They cite active procrastinators are actually quite positive in nature and exhibit higher than average self- esteem. They prefer to work under pressure.

    Active procrastinators make deliberate decisions to procrastinate. In contrast, the study indicated passive procrastinators are paralyzed by indecision.


    Procrastination Consequences, Contributors, and Corrective Action 

    Psychological Factors That Contribute to All Types of Procrastination

    Contrary to popular thinking, procrastination is not due to laziness. Though a lackadaisical nature might be a contributing factor, it is not the primary reason for putting off things. Science says there are other reasons for the behavioral choice. Psychological contributors could include: 

    • Anxiety Disorder 
    • Impulsivity 
    • Lack of self-confidence/self-efficacy 
    • ADD


      The Negative Effects of Procrastination

    The effects of procrastinating can be crippling. They can range from not meeting deadlines, missing scheduled appointments, and missed opportunities. It can also be internally upsetting, meaning it can take a toll on your health. Other effects include: 

    • Damage of your reputation 
    • Lowered self-esteem 
    • High levels of stress 
    • Loss of job or relationship 
    • Family problems 
    • Health consequences

    Procrastination statistics suggest that 40% of people have experienced financial loss due to procrastination (Gura, 2008)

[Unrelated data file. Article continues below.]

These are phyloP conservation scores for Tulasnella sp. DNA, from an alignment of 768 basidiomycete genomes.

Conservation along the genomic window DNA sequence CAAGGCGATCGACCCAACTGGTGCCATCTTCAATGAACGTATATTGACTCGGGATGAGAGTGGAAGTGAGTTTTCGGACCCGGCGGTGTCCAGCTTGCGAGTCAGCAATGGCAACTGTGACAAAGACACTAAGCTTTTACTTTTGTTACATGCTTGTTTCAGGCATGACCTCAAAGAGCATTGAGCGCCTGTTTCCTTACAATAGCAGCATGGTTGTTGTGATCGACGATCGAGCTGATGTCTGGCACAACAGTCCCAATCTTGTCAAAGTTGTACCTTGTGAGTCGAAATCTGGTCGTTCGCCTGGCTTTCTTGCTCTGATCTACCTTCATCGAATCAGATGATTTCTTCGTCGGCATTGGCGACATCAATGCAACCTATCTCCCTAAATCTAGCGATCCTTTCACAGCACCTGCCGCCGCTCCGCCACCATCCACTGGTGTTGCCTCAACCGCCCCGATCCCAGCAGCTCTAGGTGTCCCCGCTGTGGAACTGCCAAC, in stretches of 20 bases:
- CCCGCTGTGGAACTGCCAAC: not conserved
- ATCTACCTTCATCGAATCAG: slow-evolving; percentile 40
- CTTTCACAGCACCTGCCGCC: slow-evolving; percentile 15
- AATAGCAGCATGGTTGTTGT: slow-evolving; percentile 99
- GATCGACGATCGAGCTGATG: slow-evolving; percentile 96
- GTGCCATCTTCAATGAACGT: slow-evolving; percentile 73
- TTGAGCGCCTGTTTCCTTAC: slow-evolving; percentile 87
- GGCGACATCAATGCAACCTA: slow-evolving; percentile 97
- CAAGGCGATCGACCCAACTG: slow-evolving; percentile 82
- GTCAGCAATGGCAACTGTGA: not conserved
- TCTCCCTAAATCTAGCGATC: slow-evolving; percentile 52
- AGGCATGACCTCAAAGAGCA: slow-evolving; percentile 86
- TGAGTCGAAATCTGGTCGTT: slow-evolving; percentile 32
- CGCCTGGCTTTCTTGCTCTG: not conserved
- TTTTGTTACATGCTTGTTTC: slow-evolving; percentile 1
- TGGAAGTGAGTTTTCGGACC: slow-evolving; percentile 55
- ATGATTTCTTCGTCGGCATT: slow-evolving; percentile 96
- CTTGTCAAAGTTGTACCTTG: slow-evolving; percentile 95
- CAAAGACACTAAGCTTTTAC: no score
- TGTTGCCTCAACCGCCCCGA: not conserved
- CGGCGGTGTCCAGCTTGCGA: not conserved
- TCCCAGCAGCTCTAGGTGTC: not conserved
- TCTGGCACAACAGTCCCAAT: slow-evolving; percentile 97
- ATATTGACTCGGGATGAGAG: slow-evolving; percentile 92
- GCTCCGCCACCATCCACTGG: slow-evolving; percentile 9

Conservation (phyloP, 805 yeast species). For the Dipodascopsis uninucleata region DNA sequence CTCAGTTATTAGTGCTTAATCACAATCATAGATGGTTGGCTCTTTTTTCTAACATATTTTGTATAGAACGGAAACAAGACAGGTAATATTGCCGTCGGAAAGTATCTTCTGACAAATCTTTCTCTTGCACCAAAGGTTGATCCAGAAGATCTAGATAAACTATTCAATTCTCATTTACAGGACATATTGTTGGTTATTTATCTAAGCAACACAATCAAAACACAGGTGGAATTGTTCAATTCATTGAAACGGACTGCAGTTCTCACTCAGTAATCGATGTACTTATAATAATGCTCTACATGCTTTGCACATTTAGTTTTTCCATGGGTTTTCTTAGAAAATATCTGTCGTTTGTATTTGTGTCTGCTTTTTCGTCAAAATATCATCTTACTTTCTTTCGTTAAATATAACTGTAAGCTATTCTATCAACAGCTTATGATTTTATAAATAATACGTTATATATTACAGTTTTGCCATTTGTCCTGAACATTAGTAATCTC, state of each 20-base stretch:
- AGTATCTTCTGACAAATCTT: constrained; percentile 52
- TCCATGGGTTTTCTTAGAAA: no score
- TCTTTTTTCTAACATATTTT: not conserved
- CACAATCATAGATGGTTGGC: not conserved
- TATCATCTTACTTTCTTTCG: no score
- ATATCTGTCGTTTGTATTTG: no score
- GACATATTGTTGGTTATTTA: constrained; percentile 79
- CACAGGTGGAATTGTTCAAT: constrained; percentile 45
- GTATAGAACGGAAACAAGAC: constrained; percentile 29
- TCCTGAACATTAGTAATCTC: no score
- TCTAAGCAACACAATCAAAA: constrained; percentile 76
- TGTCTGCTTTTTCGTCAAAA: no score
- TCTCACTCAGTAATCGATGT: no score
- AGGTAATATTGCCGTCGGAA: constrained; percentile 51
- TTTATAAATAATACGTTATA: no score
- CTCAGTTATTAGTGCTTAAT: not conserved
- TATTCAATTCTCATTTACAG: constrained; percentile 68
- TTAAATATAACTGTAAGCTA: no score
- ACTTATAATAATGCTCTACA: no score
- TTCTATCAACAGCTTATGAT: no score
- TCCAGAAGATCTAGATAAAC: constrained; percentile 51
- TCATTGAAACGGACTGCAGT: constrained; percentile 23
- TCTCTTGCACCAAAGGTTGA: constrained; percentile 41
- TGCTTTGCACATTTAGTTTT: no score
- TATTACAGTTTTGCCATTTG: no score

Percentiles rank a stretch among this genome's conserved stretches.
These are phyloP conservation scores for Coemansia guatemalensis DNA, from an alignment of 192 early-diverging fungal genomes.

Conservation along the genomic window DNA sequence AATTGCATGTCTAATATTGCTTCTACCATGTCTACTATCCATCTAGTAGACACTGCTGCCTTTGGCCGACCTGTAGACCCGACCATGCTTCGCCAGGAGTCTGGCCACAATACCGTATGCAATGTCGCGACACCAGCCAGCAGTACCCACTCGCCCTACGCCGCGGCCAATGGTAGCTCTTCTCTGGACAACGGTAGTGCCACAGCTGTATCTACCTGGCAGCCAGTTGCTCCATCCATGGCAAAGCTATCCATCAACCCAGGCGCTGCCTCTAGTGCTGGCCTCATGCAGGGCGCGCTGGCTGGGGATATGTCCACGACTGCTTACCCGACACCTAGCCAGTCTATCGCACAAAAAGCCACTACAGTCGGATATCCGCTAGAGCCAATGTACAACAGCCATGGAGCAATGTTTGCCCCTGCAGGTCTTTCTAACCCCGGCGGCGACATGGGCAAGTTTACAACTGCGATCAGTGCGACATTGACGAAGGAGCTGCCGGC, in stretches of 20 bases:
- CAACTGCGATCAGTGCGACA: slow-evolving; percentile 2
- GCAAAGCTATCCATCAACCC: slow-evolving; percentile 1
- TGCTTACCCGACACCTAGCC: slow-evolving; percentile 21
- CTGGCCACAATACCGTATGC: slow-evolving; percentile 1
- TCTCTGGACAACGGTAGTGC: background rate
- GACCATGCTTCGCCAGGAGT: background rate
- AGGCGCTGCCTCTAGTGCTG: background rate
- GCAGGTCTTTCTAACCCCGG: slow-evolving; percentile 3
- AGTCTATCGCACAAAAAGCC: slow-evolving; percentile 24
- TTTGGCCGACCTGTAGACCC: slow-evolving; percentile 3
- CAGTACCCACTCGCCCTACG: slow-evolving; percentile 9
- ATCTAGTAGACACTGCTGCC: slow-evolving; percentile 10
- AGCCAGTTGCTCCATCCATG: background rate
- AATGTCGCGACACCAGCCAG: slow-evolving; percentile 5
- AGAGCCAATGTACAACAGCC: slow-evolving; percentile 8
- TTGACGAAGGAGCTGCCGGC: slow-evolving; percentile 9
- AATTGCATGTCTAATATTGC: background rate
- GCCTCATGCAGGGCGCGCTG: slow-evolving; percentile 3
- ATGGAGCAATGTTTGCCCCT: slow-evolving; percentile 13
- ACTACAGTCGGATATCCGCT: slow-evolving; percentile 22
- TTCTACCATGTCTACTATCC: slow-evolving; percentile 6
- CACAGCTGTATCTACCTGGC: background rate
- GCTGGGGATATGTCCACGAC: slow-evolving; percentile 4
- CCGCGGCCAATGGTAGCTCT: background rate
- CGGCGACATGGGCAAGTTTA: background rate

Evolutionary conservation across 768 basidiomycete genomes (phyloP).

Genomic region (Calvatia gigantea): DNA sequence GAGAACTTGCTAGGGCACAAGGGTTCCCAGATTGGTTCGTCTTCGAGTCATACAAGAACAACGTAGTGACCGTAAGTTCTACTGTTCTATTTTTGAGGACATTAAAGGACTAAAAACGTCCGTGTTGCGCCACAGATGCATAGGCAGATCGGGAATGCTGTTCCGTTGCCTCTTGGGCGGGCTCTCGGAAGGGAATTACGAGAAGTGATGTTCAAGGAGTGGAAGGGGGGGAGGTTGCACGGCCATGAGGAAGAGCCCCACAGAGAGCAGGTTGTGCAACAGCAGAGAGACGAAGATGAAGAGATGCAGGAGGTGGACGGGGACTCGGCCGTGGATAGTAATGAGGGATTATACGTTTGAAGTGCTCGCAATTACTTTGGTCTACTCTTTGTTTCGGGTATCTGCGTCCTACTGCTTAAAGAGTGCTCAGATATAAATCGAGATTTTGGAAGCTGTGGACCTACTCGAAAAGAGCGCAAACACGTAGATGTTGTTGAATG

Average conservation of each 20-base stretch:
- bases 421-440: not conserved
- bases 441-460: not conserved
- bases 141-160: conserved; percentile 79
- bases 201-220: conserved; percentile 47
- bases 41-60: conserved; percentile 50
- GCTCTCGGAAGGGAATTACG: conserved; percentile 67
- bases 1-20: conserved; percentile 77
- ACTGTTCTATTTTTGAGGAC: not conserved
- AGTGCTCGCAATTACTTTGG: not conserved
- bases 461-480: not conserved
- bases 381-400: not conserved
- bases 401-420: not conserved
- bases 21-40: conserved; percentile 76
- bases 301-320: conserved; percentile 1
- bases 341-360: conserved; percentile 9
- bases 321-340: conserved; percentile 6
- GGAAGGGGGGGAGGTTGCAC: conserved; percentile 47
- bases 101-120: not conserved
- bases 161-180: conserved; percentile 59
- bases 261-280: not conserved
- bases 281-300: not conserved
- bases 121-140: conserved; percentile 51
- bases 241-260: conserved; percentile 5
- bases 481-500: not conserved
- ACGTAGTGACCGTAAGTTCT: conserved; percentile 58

Styles of Procrastination 

    1.       Hyperbolic discounting/exponential discounting.

    Hyperbolic discounting is the preference for a reward that arrives sooner rather than later. An example might be: Someone that prefers one dollar today as opposed to three dollars a week later or one who chooses to enjoy a video game as opposed to working. The idea of working for a paycheck that is weeks away versus enjoying something that provides immediate satisfaction. Additionally, the farther away the reward, the more the delay is substituted for an immediate award. It should also be noted that the immediate award almost always provides a dopamine response.  The old adage could be applied here for these types of procrastinators – “A bird in the hand is better than two in the bush.” 

    2.       Temporal self-discontinuity or temporal disjunction.

    This is best characterized by short term mood evaluation. There is a break down between the present and future self. Generally speaking, those who exhibit temporal disjunction procrastination behaviors must engage in pre-work ritual such as exercise or meditation before resuming work activities. In most cases, the ritual is positive and able to replicated over and over. Other times, the ritual is negative i.e. drinking or drugs. The need to improve one’s set of circumstances, mood, or outlook is the chief defining reason for the delay. The person who uses this type of procrastination style believes his or her best work won’t be performed well without a correction of mind, body, or mood.

    3.       Analysis paralysis or choice paralysis

    Choice paralysis occurs most often as a result from overthinking. Perhaps there are too many choices, or the lack of confidence in making them.